Advertisement

The Pathway for Oxygen: Tutorial Modelling on Oxygen Transport from Air to Mitochondrion

The Pathway for Oxygen
  • James B. BassingthwaighteEmail author
  • Gary M. Raymond
  • Ranjan K. Dash
  • Daniel A. Beard
  • Margaret Nolan
Part of the Advances in Experimental Medicine and Biology book series (AEMB, volume 876)

Abstract

The ‘Pathway for Oxygen’ is captured in a set of models describing quantitative relationships between fluxes and driving forces for the flux of oxygen from the external air source to the mitochondrial sink at cytochrome oxidase. The intervening processes involve convection, membrane permeation, diffusion of free and heme-bound O2 and enzymatic reactions. While this system’s basic elements are simple: ventilation, alveolar gas exchange with blood, circulation of the blood, perfusion of an organ, uptake by tissue, and consumption by chemical reaction, integration of these pieces quickly becomes complex. This complexity led us to construct a tutorial on the ideas and principles; these first PathwayO2 models are simple but quantitative and cover: (1) a ‘one-alveolus lung’ with airway resistance, lung volume compliance, (2) bidirectional transport of solute gasses like O2 and CO2, (3) gas exchange between alveolar air and lung capillary blood, (4) gas solubility in blood, and circulation of blood through the capillary syncytium and back to the lung, and (5) blood-tissue gas exchange in capillaries. These open-source models are at Physiome.org and provide background for the many respiratory models there.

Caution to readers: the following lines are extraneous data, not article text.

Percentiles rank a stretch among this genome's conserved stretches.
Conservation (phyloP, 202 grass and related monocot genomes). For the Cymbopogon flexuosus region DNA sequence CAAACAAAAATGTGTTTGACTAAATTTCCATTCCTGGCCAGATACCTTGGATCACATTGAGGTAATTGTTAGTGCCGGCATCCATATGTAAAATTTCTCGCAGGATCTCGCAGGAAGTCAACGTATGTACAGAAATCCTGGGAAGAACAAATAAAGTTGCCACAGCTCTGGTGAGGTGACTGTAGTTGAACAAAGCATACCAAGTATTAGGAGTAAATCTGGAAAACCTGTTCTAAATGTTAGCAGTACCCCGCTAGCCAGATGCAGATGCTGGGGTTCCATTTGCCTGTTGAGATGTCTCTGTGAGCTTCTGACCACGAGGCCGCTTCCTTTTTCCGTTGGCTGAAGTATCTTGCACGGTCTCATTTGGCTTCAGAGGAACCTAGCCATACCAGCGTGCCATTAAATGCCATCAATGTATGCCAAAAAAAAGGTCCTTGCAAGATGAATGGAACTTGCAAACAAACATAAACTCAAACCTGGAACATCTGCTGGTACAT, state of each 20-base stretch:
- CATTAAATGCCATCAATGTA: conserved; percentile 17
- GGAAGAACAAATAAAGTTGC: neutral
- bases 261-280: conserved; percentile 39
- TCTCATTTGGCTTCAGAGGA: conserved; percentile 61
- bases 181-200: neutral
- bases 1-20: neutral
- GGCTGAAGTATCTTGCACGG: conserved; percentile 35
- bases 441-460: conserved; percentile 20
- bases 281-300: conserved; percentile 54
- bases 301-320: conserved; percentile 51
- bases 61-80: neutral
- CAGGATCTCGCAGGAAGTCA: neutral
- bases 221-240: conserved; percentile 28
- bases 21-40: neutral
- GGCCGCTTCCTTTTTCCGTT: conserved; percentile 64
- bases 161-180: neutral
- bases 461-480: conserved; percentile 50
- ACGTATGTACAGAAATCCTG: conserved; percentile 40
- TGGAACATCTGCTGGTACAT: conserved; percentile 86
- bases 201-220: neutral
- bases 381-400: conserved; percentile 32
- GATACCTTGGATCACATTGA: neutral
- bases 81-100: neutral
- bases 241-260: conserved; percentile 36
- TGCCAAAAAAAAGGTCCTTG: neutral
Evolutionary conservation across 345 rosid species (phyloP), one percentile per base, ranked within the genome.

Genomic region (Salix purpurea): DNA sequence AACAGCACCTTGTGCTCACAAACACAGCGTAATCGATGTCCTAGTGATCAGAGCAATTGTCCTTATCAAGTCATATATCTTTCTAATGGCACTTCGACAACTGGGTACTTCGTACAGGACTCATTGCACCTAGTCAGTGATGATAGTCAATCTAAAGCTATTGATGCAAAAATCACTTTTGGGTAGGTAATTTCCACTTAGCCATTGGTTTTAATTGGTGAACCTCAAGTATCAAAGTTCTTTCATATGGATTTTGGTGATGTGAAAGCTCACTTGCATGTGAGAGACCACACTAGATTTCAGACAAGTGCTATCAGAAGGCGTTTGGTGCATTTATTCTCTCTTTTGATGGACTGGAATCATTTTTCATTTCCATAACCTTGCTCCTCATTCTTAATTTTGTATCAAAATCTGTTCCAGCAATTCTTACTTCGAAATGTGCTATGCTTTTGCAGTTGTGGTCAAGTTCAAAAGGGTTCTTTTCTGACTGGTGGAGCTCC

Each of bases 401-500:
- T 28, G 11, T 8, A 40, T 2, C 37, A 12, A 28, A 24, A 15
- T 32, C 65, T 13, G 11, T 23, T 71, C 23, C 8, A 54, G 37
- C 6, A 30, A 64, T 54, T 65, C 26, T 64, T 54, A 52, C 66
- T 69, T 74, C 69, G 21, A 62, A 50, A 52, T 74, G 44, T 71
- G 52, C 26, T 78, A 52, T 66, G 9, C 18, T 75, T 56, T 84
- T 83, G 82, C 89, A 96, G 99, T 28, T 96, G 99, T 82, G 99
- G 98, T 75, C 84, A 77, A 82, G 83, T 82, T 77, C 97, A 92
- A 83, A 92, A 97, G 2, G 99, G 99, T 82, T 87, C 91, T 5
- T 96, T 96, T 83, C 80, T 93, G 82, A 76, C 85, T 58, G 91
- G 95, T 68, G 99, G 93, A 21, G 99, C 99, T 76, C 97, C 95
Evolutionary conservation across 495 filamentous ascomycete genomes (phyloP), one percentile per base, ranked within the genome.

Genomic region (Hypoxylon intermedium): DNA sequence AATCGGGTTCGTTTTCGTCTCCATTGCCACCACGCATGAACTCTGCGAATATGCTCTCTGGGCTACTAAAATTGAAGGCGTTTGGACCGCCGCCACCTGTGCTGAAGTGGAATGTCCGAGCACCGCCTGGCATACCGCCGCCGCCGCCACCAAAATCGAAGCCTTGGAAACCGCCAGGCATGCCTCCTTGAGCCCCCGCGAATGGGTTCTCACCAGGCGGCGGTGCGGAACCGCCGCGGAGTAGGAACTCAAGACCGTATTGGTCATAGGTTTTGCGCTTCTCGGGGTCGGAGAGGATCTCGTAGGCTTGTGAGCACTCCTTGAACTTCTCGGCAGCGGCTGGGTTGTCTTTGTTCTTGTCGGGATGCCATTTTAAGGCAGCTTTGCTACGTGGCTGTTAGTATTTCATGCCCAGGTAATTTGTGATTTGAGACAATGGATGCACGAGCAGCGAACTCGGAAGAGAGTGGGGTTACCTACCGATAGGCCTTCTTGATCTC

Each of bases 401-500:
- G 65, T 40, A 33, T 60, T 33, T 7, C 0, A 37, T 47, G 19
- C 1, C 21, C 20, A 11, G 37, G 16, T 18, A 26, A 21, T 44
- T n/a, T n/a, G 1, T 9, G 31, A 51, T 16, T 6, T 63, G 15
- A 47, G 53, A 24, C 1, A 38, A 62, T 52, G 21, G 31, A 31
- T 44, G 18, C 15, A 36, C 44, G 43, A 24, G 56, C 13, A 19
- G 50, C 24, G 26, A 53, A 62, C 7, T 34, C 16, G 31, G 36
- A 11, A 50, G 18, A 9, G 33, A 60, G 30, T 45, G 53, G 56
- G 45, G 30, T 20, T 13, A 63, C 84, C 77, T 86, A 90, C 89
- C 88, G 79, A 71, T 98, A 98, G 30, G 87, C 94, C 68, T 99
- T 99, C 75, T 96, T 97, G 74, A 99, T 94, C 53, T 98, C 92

Keywords

Mechanics of ventilation Oxygen transport in blood Blood-tissue oxygen exchange Oxidative phosphorylation 

Notes

Acknowledgment

This research has been supported by NIH/BE-01973 and BE-8407, an HL 073598, NSF 0506477, and the VPR project GM094503. B. Jardine installed JSim and the models, which can be downloaded from www.physiome.org. The inspiration for the title comes from the pioneering works of Professor Ewald Weibel, University of Bern [18].

References

  1. 1.
    Carlson BE, Anderson JC, Raymond GR, Dash RK, Bassingthwaighte JB (2008) Modeling oxygen and carbon dioxide transport and exchange using a closed loop circulatory system. In: Kang KA, Harrison DK, Bruley DF (eds) Oxygen transport to tissue XXIX. Springer, New York, pp 353–360CrossRefGoogle Scholar
  2. 2.
    Goresky CA (1963) A linear method for determining liver sinusoidal and extravascular volumes. Am J Physiol 204(4):626–640PubMedGoogle Scholar
  3. 3.
    Dash RK, Li Z, Bassingthwaighte JB (2006) Simultaneous blood-tissue exchange of oxygen, carbon dioxide, bicarbonate, and hydrogen ion. Ann Biomed Eng 34:1129–1148CrossRefPubMedPubMedCentralGoogle Scholar
  4. 4.
    Dash RK, Bassingthwaighte JB (2010) Erratum to: blood HbO2 and HbCO2 dissociation curves at varied O2, CO2, pH, 2,3-DPG and temperature levels. Ann Biomed Eng 38:1683–1701CrossRefPubMedPubMedCentralGoogle Scholar
  5. 5.
    Bassingthwaighte JB, Chan JIS, Wang CY (1992) Computationally efficient algorithms for convection-permeation-diffusion models for blood-tissue exchange. Ann Biomed Eng 20(6):687–725CrossRefPubMedGoogle Scholar
  6. 6.